What followed of course was utter disappointment, as the whole premise for the release was to tease and setup a future social media campaign from the tuning fork brand — the giveaway is where the company states several times that the footage “may be leaked” onto social media. Le sigh.
You can’t fault Yamaha USA for recently holding a two-day test/media day at Thunderhill Raceway for its AMA Road Racing riders, nor can you fault the last-OEM-standing in the AMA paddock for wanting to promote its racing efforts there. What worries us, especially while looking at how AMA Pro Racing is collapsing in on itself, is how forced this campaign feels. Did The Fonz just jump over a shark on water skis?
Now don’t get us wrong, Yamaha USA has produced some amazing viral media in the past, so we want to give the benefit of the doubt, but this just feels tacky — or genius-level meta. You can read the press release after the jump, and decide for yourself though.
Ben Spies was, and perhaps still is, America’s great white hope when it comes to MotoGP racing. A sensational young rider, Spies cut his teeth in the AMA on six class championships before going onto winning the World Superbike Championship in his rookie season.
Fast-tracked into MotoGP, Spies served his time, by rule, in Hervé Poncharal’s Monster Yamaha Tech 3 team, before finally getting the nod into Yamaha Racing’s factory outfit.
Fans expected a punctuated evolution from Spies when he put on Yamaha’s blue and white factory colors, as the Texan had shown great promise at Tech 3, and surely now with the very best that the tuning fork brand had to offer, Spies’s star would continue to rise, and a new generation of American GP domination could be ushered into the premier class. That was the hope at least, as unreasonable as it was.
Coming off a disastrous season at Yamaha in 2012, which ended with Yamaha declaring it had lost faith in the American, and Spies throwing a wrench in Yamaha’s marketing machine at the US GP at Laguna Seca, the hope would be that Spies’s move to Ducati would be a fresh start.
Instead, Spies entry into the Ignite Ducati squad has been a non-starter, with the Texan competing in only two grand prix races thus far this season. Instead of redemption, we have seen frustration, which perhaps is what brings us to today’s news, if you can call it that.
There was much consternation ahead of the Jerez MotoGP test, when it emerged that the Factory Yamaha MotoGP team had imposed a new social media policy. Given that Yamaha has perhaps the strongest presence on social media of all MotoGP teams, fans feared that the access they had been given would be restricted.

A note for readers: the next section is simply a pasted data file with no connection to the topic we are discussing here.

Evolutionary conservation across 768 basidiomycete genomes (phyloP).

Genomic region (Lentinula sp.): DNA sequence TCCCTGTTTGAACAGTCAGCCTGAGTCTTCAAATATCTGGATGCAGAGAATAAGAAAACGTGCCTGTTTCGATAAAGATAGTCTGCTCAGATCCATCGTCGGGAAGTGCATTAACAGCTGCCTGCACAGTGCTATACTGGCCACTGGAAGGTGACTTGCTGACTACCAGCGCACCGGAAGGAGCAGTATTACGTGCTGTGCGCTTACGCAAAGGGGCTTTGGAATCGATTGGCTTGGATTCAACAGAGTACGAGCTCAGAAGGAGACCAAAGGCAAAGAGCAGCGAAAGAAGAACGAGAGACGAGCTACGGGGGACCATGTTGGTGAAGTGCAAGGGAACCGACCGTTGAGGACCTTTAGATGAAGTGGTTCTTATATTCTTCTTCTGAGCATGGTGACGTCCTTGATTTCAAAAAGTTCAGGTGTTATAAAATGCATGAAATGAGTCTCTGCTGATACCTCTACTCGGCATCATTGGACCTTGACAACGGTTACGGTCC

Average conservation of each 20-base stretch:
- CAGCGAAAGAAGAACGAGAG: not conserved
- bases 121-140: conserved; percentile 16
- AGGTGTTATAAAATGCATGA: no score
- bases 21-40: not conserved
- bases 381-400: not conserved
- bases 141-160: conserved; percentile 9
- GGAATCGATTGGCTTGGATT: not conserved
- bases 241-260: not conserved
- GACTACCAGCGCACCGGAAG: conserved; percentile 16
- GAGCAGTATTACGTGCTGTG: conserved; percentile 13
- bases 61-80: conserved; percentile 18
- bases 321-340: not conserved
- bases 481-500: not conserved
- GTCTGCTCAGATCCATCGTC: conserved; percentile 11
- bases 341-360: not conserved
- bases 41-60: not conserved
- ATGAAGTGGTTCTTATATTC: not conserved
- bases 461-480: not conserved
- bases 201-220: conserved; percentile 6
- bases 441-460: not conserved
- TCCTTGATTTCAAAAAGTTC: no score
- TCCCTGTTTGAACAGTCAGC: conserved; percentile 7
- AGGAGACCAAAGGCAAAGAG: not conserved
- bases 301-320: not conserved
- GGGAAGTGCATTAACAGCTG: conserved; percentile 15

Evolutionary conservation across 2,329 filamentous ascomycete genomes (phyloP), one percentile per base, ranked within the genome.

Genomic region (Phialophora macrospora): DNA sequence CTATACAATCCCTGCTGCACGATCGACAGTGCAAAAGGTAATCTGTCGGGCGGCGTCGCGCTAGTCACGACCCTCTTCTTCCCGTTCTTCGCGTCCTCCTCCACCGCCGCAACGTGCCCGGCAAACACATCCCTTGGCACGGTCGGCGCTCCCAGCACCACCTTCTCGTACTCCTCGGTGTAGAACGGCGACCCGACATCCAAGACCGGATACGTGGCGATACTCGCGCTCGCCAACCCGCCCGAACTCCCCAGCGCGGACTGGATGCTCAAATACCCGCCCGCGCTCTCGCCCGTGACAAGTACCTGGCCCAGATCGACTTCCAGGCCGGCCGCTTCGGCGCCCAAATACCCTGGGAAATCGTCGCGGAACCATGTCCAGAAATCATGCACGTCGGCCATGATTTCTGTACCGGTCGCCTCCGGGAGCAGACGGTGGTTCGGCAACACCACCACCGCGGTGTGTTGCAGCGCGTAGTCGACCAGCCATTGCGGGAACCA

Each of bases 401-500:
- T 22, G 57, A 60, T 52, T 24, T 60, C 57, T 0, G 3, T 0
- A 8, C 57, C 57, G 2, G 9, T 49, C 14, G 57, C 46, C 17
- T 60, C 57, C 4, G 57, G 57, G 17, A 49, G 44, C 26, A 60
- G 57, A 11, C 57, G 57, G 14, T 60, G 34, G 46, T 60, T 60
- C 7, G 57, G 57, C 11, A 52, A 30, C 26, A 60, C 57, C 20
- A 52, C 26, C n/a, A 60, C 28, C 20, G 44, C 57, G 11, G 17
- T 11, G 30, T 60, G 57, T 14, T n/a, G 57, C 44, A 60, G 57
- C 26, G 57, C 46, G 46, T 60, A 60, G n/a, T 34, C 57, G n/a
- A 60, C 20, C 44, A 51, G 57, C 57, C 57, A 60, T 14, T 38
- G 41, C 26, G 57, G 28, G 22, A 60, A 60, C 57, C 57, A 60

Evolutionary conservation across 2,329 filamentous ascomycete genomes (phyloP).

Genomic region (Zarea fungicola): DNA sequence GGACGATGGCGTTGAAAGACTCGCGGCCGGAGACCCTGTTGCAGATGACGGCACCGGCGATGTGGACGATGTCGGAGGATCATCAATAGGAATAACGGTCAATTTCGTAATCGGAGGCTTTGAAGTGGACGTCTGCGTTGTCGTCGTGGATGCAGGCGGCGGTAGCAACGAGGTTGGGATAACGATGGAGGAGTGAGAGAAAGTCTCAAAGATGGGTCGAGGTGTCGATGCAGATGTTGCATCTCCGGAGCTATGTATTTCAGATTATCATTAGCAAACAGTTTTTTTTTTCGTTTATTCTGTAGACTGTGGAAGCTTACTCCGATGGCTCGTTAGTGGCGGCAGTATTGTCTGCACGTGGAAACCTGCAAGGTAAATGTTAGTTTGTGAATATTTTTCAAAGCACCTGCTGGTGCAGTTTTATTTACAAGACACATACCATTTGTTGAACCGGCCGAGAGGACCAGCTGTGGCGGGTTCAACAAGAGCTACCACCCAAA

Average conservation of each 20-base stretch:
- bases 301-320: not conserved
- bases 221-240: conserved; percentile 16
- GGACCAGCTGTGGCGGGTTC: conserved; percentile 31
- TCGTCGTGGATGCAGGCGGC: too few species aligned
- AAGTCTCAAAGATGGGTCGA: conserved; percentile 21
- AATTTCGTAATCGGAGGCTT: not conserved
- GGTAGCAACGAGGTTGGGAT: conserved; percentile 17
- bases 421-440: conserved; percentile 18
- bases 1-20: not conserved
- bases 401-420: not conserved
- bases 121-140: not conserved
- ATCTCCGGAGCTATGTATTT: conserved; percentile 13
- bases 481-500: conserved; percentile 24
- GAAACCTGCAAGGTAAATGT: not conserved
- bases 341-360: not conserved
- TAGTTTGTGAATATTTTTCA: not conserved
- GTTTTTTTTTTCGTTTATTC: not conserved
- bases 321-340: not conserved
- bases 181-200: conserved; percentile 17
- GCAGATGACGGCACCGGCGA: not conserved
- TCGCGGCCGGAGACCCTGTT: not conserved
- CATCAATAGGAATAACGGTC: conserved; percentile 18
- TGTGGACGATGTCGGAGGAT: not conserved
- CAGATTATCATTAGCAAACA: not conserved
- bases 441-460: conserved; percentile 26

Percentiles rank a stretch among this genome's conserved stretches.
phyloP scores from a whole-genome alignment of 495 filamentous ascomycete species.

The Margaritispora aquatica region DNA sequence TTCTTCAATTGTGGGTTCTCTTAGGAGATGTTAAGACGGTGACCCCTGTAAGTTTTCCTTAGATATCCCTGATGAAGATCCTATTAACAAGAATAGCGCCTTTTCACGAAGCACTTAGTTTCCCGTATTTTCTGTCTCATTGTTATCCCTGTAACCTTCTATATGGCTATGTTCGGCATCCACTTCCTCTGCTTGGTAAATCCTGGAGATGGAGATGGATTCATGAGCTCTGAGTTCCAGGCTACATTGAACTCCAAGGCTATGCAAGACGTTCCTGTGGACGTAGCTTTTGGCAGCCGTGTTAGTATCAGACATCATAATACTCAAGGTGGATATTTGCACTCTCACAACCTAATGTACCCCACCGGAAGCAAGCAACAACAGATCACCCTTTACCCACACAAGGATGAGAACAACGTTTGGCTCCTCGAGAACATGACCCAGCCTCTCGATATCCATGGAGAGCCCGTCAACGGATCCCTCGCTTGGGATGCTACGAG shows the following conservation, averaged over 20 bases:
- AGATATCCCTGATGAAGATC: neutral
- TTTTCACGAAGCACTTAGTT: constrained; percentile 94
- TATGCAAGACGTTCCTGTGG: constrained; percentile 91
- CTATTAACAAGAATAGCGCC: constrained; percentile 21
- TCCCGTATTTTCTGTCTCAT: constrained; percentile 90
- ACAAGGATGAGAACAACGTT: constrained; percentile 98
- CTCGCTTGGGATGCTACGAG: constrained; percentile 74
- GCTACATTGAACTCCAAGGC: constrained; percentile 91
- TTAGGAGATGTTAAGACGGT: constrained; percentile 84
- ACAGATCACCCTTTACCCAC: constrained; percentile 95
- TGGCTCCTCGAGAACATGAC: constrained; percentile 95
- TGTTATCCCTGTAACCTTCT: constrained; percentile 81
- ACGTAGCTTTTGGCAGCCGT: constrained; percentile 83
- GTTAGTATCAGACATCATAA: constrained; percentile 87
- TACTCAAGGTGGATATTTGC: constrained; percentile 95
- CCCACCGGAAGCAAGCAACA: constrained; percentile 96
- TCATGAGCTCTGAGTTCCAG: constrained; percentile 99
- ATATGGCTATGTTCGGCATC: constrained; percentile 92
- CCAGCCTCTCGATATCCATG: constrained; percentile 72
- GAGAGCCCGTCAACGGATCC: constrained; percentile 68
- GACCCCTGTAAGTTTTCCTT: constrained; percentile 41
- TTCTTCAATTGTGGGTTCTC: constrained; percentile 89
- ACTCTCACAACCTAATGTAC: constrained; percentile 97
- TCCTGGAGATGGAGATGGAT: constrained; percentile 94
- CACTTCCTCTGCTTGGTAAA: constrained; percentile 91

Apart from riders Valentino Rossi and Jorge Lorenzo, Yamaha also has Alex Briggs, mechanic to Valentino Rossi, Ramon Forcada, crew chief to Jorge Lorenzo, and Wilco Zeelenberg, team manager to Jorge Lorenzo on their payroll, all three popular figures on Twitter.
At the official launch of Yamaha’s 2013 MotoGP campaign, we spoke to Yamaha Racing Managing Director Lin Jarvis to ask about the policy, and try to clear up any confusion surrounding the situation. Our first question was naturally, did Yamaha indeed have a new social media policy?
I don’t know who sold HRC and the Repsol Honda on their aggressive social media strategy, but it is winning over our hearts and minds. It seems it was only last year that we bemoaning the un-dynamic duo of Dani Pedrosa and Marc Marquez, two riders through either their shyness (Pedrosa) or PR whitewashing (Marquez) were about as lovable to the global MotoGP audience as metal flakes in an oil change.
At that same time of course, we were being entertained by the online banter between Yamaha’s mechanics and riders, who were adding to the on-track spectacle with their off-the-track banter, insights, and analysis. What a difference a year makes though, because Yamaha Racing has reportedly clamped down on its members taking to social media, and HRC is looking more and more like a social media genius.
Latest from Repsol’s media pool is a video that pits young-gun Marquez against old-hat Pedrosa. The two Spaniards give their thoughts on each other, and…gasp…come across as the human beings that paddock insiders knew existed all along. Between Pedrosa’s late-season surge last year, and his smiling and laughing personality here, you can’t help but root for the Honda rider. The rapture is near my motorcycling brethren.